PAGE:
Above: All of the floors in the house, including the living room, shown here, are original wide-plank pine—"long, massive planks that came from the local woods." The couple added new panels to the walls in the old style. The rug-free room is furnished with Danish clasics, including a 1940s armchair by Finn Juhl.
Above: Guests are not only welcome in the stainless-steel-appointed kitchen but encouraged to cook if inclined. Note the apples stored in a wooden crate on the floor.
Above: A guest room under the eaves. The B & B sleeps a maximum of 10 people.
Above L: A turn-of-the-century doorknob with its original key. Above R: A bentwood chair hung on a peg rack in a bedroom.
Above: A patchwork-upholsted vintage Danish chair in a guest room.
Above: A case for the (nearly) all-white bathroom.
Above: A montage of Brücke 49 details: including tasseled towels designed by Ruth and made for the B & B by a friend in Turkey, a Royal Copehagen mug, and a window railing—"a little bent and bitten by time."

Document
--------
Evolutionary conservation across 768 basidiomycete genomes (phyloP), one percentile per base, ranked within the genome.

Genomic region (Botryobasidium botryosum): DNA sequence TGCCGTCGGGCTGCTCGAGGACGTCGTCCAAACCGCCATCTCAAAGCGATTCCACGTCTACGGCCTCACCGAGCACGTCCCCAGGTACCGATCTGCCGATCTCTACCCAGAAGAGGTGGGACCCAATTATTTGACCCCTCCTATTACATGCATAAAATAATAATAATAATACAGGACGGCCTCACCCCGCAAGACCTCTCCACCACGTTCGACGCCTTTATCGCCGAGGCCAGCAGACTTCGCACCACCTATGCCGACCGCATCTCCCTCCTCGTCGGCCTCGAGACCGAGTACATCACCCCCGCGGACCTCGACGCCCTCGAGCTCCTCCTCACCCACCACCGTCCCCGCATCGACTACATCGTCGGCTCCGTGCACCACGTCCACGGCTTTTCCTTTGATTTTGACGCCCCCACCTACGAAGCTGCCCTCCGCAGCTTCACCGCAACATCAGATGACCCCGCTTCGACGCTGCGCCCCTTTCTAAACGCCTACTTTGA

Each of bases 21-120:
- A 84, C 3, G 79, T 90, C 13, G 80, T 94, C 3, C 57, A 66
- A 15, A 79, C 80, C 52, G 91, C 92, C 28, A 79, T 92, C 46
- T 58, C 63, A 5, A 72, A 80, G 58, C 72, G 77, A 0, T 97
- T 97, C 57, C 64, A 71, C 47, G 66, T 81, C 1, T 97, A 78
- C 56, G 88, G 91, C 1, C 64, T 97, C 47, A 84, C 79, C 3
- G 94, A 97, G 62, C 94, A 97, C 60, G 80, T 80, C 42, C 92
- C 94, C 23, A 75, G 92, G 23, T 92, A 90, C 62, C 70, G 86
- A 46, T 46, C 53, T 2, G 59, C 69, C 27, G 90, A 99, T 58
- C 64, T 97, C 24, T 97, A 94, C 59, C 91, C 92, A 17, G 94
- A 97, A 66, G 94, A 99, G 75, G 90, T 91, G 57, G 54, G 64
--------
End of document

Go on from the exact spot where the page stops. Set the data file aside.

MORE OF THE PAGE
Above: Breakfast at Brücke 49 is served on Royal Copenhagen's hand-painted Multi-Colored Elements porcelain. Yes, that's the B & B's signature homemade bread and muesli with yogurt and fresh fruit.
Above: An alpine arrangement that we plan to replicate.
Above: The 1902 knob on a bathroom window. The couple went to enormous trouble to restore the house's details—though this closure is original, "the rest is handmade new" to fit it, explains Thomas, and includes old handblown glass "which makes looking through the windows a little unsharp."
Above: Folding wooden chairs for taking in the mountain air year round. For rates and reservations, go to Brücke 49 Hotel Pension.
For more design and travel inspiration, browse our posts on standout lodgings around the world. And don't miss, For Rent: A Ski Cabin by Peter Zumthor, World-Renowned Swiss Architect.
N.B.: This post is an update; the original story ran on November 15, 2013 as part of our Under the Covers issue.